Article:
The death of Najai Turpin should have warned us as to the destructiveness of “The Contender” reality series. A gritty and talented fighter out of Philadelphia, Turpin joined the show in hopes of winning the one million dollar prize for being THE Contender. That didn’t happen, and Turpin then fell into a deep depression that led to him taking his own life.

What this exciting, new show forgot to tell you was that it forbids its fighters who were eliminated from competition from fighting in any sanctioned bout until the Contender was crowned. For Turpin, who relied on boxing to support his family, the wait was just too long as he was unable to deal with the reality of sitting on the bench with nothing to show for his efforts. “The Contender,” offering that once-in-a-lifetime chance to gain fame and fortune for relatively unknown fighters, ruined the life of Najai Turpin. And for what, to help boost NBC’s ratings and to serve the needs of reality show fanatics?

I don’t know what’s worse for boxing’s image, another year of suffering through “The Contender” reality show or knowing that Sylvester Stallone’s “Rocky 6” will soon be gracing our presence in movie theaters. I do know though that boxing fans deserve better than what they experienced at the Staples Center when “The Contender” reality show rolled into Los Angeles. Billed as “The Contender rematch,” ESPN (the network that will broadcast season two) aired the show on October 15th that featured Anthony Bonsante vs. Jesse Brinkley, and in the main event, Sergio Mora vs. Peter Manfredo, Jr. Mora, known as “The Latin Snake,” became “The Contender” champion (whatever that means), and thus the million-dollar man and proud owner of a brand new truck, after defeating Manfredo, Jr. in a close final bout. Defending his imaginary belt for the first time, Mora entered the ring as if he was a legitimate champion. When he left the ring, everyone watching got to see that he was just another pretender, signifying the phony world that Stallone’s reality series had created.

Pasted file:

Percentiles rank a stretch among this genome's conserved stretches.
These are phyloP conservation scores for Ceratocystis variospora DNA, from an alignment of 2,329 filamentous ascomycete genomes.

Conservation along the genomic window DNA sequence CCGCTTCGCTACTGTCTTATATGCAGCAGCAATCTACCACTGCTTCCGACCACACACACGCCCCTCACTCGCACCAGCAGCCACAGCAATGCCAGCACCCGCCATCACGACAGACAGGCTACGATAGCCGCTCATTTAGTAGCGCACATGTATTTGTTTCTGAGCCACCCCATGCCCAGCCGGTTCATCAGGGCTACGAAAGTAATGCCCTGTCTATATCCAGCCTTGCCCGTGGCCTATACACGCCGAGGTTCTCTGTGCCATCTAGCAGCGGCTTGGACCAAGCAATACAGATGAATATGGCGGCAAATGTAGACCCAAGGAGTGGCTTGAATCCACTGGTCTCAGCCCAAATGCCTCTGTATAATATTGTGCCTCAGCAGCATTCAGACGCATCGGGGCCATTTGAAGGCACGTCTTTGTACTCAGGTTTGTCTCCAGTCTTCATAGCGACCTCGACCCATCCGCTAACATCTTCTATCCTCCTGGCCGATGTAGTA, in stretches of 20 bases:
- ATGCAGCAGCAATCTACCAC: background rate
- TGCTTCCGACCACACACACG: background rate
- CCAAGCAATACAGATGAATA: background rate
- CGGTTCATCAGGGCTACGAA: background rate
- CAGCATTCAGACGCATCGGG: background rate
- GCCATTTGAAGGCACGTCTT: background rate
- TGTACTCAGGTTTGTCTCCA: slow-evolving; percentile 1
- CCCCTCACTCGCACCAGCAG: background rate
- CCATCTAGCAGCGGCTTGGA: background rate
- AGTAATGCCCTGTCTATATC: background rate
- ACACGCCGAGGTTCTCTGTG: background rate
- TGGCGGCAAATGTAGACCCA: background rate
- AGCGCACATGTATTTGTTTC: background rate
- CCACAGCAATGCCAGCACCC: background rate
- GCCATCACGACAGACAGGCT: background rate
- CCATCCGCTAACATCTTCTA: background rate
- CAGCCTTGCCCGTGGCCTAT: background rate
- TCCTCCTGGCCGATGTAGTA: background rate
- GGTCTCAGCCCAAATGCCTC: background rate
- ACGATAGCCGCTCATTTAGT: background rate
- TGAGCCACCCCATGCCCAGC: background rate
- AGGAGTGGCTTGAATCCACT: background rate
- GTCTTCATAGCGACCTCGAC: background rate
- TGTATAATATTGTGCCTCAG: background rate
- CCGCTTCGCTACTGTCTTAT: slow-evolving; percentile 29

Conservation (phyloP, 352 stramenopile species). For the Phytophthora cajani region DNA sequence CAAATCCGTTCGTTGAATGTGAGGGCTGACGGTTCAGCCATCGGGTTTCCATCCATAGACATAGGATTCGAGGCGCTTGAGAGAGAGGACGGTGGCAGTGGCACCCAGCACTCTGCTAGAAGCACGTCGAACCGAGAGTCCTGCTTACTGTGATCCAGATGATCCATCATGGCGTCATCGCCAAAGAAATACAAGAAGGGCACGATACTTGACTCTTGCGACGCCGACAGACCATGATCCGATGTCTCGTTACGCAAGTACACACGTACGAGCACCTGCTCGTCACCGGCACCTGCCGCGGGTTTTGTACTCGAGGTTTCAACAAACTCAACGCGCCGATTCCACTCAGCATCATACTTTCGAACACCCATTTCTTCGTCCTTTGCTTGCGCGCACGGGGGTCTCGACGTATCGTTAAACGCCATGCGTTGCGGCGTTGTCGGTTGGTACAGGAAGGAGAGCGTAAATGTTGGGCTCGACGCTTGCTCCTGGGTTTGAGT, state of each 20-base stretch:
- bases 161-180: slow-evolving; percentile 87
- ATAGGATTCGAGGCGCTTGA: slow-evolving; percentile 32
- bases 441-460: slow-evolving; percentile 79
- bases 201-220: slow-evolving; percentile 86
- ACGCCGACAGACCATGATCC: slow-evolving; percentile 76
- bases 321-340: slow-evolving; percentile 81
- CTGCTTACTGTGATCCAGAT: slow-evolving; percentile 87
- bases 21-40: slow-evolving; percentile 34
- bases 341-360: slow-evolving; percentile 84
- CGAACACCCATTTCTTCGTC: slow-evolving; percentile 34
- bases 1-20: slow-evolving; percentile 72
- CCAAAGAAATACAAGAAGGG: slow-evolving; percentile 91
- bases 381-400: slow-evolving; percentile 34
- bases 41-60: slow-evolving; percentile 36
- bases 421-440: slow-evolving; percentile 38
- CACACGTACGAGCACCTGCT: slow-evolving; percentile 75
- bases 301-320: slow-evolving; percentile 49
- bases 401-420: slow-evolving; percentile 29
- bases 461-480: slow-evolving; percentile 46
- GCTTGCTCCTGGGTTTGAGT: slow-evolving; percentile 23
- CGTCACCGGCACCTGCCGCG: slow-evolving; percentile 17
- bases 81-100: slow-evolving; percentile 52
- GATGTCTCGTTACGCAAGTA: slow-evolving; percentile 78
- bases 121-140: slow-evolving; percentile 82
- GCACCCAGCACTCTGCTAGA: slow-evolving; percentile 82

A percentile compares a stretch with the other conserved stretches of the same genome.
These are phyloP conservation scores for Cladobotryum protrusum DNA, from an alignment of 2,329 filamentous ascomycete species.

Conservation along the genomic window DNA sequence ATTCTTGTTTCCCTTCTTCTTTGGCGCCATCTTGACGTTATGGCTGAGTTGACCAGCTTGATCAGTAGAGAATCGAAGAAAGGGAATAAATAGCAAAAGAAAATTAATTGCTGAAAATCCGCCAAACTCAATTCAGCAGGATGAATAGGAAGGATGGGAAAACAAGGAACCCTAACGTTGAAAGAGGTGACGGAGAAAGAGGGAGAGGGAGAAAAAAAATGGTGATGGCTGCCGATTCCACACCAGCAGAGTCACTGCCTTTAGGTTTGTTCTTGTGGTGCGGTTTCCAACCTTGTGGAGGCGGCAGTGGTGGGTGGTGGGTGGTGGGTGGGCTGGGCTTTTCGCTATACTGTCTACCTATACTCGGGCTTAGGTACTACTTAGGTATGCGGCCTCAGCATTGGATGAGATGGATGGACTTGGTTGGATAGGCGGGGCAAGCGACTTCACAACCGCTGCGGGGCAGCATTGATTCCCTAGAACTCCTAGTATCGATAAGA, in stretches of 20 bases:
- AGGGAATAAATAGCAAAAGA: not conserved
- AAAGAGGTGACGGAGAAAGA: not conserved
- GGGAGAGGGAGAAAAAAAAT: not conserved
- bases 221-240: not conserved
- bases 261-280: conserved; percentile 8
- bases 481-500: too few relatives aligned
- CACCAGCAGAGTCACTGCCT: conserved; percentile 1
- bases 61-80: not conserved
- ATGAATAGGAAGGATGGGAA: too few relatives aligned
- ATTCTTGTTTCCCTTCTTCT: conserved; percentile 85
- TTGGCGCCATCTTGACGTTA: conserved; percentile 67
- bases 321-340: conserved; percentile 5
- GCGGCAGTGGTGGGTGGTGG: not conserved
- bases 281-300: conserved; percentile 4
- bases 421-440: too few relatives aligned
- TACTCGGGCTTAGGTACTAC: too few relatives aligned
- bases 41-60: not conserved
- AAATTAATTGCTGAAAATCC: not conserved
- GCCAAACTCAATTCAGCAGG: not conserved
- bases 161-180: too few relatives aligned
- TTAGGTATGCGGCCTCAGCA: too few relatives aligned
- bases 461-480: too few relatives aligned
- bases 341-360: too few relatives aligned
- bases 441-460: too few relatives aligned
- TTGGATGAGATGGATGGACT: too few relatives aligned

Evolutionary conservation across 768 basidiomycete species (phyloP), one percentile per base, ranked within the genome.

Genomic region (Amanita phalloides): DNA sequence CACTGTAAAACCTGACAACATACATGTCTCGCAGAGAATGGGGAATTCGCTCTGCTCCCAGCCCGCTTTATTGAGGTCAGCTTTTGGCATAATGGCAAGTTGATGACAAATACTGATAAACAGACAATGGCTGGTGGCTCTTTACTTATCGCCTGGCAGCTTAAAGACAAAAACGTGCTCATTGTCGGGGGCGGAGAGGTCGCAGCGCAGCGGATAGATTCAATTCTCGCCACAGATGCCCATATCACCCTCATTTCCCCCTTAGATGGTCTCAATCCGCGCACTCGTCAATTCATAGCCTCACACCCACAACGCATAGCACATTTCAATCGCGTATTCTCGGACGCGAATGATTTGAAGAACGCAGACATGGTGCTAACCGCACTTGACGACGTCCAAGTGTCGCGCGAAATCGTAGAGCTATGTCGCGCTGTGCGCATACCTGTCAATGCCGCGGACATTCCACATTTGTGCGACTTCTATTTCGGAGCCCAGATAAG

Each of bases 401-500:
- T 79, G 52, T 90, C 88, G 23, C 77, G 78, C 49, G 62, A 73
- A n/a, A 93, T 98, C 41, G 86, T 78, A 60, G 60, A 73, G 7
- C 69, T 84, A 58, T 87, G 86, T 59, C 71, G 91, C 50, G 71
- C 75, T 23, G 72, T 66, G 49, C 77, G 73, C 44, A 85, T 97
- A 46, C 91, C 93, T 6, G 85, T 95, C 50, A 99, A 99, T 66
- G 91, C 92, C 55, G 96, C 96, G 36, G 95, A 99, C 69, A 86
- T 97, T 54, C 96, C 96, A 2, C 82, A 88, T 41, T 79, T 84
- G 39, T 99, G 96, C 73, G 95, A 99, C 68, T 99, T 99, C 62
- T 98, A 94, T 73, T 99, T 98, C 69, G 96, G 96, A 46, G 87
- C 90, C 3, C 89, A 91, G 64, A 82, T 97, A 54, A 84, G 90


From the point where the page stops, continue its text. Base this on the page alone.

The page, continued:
Those who tuned in to watch this over-hyped “Contender rematch” were rewarded with two of the worst decisions that I’ve ever seen. Anthony Bonsante won every round on my scorecard in his six-round welterweight bout with Jesse Brinkley, landing 141 punches compared to 58 respectively. I guess the judges decided either to not watch the fight at all or were somehow influenced to score the bout with an extremely subjective bias. The unanimous decision for Brinkley was disgraceful and further darkened the gloomy cloud over this stage show that pretends to portray the sport of boxing. After Manfredo Jr. dominated Mora in the main event, clearly winning the fight with his superior hand speed and movement, the judges had a chance to save “The Contender” from complete embarrassment. They did not, scoring a split-decision victory for Mora when in reality he deserved to win only a single round.

Sylvester Stallone, Mr. Rocky himself, the executive producer of “The Contender,” spoke at the beginning of ESPN’s telecast about how proud he is of his fighters and how great an experience he had working with them. He couldn’t wait to advertise season two of the reality show, promising another talented group of fighters. What he forgot to mention though was that his show helped to destroy a fighter’s life and continues to make the sport of boxing look like a circus. Was Stallone proud of his glorious program after two deserving fighters were robbed of their victories because of incompetent judging or, even more troubling, because ESPN and the producers of “The Contender” wanted a dramatic controversy to help boost rating for next year’s show?

Bonsante was so enraged with the decision that he skirted down the aisle from his dressing room to incite the fans and talk to the television audience about the injustice that had happened. The crowd cheered him as he stood at ringside shaking his head in disbelief. It was just the sort of Hollywood moment that Stallone and the creators of “The Contender” were hoping for, a theatrical story that would help the show become more than just a boxing match. Stallone was at ringside to give Bonsante a big hug, expressing his sympathy for what he was going through. This scene played out like another chapter in a scripted drama.

The sport of boxing is not a scripted Hollywood story or a staged performance. The way “The Contender” is headed, outsiders will equate boxing more with the WWF and its rehearsed dramatization than actual competitive sports. Just because Stallone thinks he’s a boxing expert because of his “Rocky” persona doesn’t give him the right to invade our sport with another Hollywood production. Our sport is troubled enough without the addition of this make-believe reality show that makes Stallone seem like a genuine member of the boxing fraternity. In actuality, he’s a privileged actor who’s made his fame and fortune off a fictional boxing character, and now a fictional boxing reality show. “The Contender” is an embarrassment to the spirit of competitive sports and hopefully, for the sake of our beloved sport, this “Pretender” will retire into oblivion after one more year of torturing us boxing fans.